A new exhibition that shows how testimony reverberates within individuals, amongst communities, and across generations.
Testimony is an important source for learning the history of the Holocaust. It shapes historical narratives of European Jewish life before, during, and after the Holocaust. Testimony is a way to ensure people and their stories are placed before statistics. Our exhibit features survivors telling their stories in their own words, giving them authority over their own narratives, holding perpetrators to account and defying those who have tried to deny the veracity of their stories and the Holocaust itself.
Sydney Jewish Museum, USC Shoah Foundation
Exhibit Design, Media Design
The exhibit begins by introducing two foundational elements. “What is Testimony?” explains the central role of testimony for learning about the Holocaust. “Holocaust History and Memory” explains the distinction between History and Memory, and their interconnection. The hallway is lined with survivors’ family photographs interspersed with interview questions.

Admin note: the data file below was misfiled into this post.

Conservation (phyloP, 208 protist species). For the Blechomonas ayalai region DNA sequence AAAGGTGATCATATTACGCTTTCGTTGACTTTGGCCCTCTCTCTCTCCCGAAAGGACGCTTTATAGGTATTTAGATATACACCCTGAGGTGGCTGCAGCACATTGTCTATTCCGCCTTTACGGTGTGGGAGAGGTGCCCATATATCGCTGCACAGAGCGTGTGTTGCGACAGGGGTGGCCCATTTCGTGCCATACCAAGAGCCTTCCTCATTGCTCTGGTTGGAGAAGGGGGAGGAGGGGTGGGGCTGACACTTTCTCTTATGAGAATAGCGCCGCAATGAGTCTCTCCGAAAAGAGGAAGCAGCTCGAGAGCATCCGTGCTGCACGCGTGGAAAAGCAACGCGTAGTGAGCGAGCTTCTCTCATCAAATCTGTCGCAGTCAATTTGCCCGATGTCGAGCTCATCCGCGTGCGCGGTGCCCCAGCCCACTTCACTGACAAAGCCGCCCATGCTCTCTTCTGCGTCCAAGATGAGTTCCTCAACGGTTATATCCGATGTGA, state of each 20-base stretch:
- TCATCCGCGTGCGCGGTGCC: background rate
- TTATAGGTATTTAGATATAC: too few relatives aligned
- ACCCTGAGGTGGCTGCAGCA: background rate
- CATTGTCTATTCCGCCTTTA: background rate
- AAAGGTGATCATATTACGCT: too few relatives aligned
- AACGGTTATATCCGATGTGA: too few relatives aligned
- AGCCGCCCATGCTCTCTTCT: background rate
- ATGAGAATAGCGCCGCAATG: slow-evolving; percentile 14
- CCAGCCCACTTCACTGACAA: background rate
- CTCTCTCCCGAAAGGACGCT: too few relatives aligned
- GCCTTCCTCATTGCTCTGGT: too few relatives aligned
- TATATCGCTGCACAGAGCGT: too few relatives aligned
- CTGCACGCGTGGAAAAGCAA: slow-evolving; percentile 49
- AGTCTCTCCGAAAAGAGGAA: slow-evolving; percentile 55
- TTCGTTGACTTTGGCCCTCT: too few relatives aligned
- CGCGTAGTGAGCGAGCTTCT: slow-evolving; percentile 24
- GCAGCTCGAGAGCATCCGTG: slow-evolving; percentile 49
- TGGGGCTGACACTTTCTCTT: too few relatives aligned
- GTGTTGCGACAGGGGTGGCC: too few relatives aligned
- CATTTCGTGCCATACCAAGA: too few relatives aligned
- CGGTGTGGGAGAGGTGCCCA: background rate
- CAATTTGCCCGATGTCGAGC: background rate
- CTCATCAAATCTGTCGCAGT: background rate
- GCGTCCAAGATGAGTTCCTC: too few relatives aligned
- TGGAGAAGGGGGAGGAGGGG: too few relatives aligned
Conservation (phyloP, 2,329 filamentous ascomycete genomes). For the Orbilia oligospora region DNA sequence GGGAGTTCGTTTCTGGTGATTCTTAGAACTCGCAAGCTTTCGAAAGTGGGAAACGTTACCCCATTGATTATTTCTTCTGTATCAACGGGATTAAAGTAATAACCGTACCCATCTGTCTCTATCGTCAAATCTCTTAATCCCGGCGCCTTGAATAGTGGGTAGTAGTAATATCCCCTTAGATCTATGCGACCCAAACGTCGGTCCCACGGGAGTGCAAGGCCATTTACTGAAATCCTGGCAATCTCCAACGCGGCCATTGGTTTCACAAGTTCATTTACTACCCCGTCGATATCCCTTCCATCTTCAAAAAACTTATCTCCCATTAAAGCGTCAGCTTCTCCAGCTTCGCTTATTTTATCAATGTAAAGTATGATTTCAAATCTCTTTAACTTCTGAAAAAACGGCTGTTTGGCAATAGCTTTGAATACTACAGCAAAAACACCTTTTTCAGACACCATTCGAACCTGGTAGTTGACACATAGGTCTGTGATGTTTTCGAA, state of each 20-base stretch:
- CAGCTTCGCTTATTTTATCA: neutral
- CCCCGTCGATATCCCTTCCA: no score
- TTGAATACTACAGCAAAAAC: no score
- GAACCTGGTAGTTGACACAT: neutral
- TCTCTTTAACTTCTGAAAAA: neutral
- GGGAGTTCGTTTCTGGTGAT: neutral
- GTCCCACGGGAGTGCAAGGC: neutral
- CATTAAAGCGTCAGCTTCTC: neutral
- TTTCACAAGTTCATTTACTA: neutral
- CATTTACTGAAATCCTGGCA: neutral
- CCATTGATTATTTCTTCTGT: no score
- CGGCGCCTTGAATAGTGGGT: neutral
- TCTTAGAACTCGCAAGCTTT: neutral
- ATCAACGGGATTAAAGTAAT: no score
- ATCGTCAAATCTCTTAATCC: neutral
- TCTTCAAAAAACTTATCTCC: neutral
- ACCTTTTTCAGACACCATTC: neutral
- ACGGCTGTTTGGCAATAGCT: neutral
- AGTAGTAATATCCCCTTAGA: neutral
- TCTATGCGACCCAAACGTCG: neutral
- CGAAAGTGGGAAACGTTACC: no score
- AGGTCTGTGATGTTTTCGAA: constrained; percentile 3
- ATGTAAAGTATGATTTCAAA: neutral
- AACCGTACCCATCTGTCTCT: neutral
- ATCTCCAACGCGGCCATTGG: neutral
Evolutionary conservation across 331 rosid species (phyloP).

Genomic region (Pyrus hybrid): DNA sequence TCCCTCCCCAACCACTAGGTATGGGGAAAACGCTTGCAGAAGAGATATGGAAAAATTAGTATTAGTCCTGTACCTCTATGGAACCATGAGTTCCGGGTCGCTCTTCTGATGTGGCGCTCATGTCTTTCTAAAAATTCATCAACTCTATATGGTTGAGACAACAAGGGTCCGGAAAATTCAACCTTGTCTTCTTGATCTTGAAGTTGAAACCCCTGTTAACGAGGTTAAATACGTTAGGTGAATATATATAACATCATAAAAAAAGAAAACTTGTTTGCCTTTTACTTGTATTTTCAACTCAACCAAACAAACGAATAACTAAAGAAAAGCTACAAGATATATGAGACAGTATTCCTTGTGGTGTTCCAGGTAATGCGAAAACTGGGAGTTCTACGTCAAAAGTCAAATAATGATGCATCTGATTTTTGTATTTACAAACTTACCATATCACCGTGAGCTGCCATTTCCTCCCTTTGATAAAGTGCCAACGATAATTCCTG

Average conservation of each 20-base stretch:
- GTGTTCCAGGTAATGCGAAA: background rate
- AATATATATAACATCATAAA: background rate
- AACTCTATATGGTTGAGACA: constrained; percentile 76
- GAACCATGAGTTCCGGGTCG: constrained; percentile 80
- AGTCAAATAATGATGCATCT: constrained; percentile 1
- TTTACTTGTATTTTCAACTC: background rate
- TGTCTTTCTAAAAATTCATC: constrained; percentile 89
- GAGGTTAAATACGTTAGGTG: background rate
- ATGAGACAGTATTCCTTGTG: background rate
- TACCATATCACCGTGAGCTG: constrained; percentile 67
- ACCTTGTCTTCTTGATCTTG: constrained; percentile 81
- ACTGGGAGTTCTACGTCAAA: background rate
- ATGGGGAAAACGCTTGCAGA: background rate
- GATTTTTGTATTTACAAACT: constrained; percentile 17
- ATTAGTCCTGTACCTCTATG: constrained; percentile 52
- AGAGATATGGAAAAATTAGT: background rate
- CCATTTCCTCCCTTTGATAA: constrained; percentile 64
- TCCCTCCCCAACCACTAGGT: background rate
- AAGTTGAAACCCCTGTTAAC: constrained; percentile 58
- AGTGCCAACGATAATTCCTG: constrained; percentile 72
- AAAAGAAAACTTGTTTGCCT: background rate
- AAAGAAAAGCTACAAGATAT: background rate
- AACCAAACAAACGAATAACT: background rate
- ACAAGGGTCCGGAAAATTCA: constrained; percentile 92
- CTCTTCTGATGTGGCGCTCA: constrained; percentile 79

Why Do You Share Your Story?
Within the exhibit’s core, lenticular walls visualize the notion of reverberation. From one perspective, the lenticular wall reads “Why Do You Share Your Story?” in large graphic print. The west lenticular wall shows a photograph of a survivor sharing their story with an audience.
Towards the rear of the exhibit, a media piece weaves together film, voice, and text from testimonies, along with historic images - including survivors’ personal photographs.
Testimonies are edited thematically according to the interview questions. Survivors appear alone or in groups of 2-3 on separate screens as they share their individual stories. Taken together, these diverse experiences and perspectives create the foundation of past, present, and future understanding of the Holocaust.
Dimensions in Testimony & Reflection
The technology behind Dimensions in Testimony, developed by the USC Shoah Foundation, allows visitors to become oral historians as well as actively engaged listeners, as they ask direct questions to survivors. Voice recognition technology serves pre-recorded answers according to the question being asked.
An additional, voluntary contribution exercise is included where visitors are invited to write notes addressed directly to survivors and/or their families about the personal impact of their testimonies.